Harper's Encyclopedia of United States History (ed. Benson Lossing), Lee, Thomas Ludwell 1730-1777 (search)
Lee, Thomas Ludwell 1730-1777 Statesman, born in Stratford, Westmoreland co., Va., in 1730; a brother of Richard Henry Lee. During the preliminary movements of the Revolutionary War he was conspicuous as a lawyer and patriot. He was a member of the committee of safety, and in the Virginia convention, in May, 1776, was on the committee to draft a declaration of rights and a plan of a State government. On the organization of that government, he was appointed one of the five revisers, and was also elected one of the five judges of the General Court. He died in 1777.
Harper's Encyclopedia of United States History (ed. Benson Lossing), Navy of the United States (search)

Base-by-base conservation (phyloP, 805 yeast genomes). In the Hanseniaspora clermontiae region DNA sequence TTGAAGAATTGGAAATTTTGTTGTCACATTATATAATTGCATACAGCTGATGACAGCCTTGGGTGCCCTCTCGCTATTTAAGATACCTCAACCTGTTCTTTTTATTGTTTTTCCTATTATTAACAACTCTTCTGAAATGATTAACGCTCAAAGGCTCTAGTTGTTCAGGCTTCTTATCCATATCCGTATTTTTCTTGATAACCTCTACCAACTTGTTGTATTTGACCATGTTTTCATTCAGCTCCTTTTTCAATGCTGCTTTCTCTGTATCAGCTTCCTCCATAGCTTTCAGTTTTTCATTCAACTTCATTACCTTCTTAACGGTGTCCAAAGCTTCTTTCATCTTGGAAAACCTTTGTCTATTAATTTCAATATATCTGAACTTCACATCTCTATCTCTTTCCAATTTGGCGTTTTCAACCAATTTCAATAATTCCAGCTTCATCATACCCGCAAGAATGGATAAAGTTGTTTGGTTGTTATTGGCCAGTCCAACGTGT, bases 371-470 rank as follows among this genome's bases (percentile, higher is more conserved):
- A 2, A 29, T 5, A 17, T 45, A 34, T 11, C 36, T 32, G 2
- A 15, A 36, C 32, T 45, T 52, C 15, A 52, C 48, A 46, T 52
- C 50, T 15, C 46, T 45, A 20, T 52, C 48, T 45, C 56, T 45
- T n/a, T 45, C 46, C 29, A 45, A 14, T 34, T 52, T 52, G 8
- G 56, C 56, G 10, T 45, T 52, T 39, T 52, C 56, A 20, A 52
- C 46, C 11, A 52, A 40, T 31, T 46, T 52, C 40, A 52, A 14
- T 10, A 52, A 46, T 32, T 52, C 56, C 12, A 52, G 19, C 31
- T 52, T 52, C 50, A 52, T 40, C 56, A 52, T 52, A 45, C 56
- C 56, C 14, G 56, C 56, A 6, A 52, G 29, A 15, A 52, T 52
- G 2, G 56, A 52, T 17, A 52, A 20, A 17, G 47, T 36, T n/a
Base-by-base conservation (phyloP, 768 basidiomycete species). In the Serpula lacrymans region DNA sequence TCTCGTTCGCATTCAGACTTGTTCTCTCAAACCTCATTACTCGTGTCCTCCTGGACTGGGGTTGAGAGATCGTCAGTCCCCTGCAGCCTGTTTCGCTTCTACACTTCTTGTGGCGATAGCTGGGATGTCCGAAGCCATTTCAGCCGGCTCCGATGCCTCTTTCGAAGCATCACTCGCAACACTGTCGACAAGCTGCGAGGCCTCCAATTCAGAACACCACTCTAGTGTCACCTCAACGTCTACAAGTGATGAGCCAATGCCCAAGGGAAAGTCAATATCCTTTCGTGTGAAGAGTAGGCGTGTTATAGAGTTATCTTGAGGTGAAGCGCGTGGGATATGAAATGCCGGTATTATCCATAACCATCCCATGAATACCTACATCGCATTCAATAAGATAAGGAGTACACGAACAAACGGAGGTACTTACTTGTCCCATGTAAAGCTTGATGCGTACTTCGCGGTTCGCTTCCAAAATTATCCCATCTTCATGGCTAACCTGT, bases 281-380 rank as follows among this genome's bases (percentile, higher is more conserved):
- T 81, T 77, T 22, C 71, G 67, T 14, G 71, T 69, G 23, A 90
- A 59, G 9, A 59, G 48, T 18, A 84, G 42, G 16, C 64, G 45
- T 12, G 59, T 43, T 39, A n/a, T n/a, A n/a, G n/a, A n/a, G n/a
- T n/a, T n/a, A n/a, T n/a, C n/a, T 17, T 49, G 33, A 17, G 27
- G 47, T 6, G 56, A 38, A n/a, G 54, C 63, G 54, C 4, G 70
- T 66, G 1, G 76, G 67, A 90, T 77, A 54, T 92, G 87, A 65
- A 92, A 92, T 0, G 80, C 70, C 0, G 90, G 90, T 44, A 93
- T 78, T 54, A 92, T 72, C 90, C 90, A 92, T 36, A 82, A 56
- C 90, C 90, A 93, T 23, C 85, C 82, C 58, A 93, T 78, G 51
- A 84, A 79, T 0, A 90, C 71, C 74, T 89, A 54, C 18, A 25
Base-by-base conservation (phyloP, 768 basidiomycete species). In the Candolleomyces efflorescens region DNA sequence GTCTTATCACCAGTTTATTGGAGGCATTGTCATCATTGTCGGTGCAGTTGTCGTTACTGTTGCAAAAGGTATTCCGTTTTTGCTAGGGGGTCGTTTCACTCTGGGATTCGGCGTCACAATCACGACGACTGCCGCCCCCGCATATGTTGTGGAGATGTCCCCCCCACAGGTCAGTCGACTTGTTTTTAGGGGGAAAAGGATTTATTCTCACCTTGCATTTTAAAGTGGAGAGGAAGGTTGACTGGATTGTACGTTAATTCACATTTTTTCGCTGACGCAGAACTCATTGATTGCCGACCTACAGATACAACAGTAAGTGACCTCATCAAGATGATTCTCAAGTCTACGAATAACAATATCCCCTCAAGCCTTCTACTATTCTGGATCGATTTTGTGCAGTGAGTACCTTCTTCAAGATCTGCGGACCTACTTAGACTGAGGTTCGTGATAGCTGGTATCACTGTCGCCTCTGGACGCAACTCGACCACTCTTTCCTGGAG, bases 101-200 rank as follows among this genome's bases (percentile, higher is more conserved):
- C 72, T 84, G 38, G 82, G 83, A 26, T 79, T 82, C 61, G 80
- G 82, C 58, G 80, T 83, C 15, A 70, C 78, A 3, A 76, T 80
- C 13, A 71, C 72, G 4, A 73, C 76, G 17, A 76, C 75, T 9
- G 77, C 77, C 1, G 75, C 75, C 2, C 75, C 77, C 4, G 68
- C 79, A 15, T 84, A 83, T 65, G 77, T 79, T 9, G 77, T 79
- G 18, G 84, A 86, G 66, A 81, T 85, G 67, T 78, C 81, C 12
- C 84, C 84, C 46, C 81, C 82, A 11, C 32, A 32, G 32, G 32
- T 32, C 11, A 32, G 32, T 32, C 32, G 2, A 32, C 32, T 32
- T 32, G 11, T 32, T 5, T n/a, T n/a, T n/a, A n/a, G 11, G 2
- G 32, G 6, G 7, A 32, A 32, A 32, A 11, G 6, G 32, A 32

six armed vessels at Boston to pick up some of the British store-ships and transports. On Oct. 13, the Congress authorized the fitting out of a swift-sailing vessel to carry ten carriage-guns and a proportionate number of swivels, with eighty men, for a cruise of three months. On the same day appeared the germ of our Navy Department in a committee appointed to direct marine affairs. This consisted of Silas Deane, John Langdon, and Christopher Gadsden. Stephen Hopkins, Joseph Hewes, Richard Henry Lee, and John Adams were added Oct. 30. The committee was at first styled the marine committee, and on Dec. 13 it was so modelled as to include one member from each colony represented in the Congress. They had power to appoint all officers below the rank of third lieutenant, and had the control, under the immediate sanction of the Congress, of all naval operations. Their lack of professional knowledge caused many and vexatious mistakes, and the Congress finally resolved to select three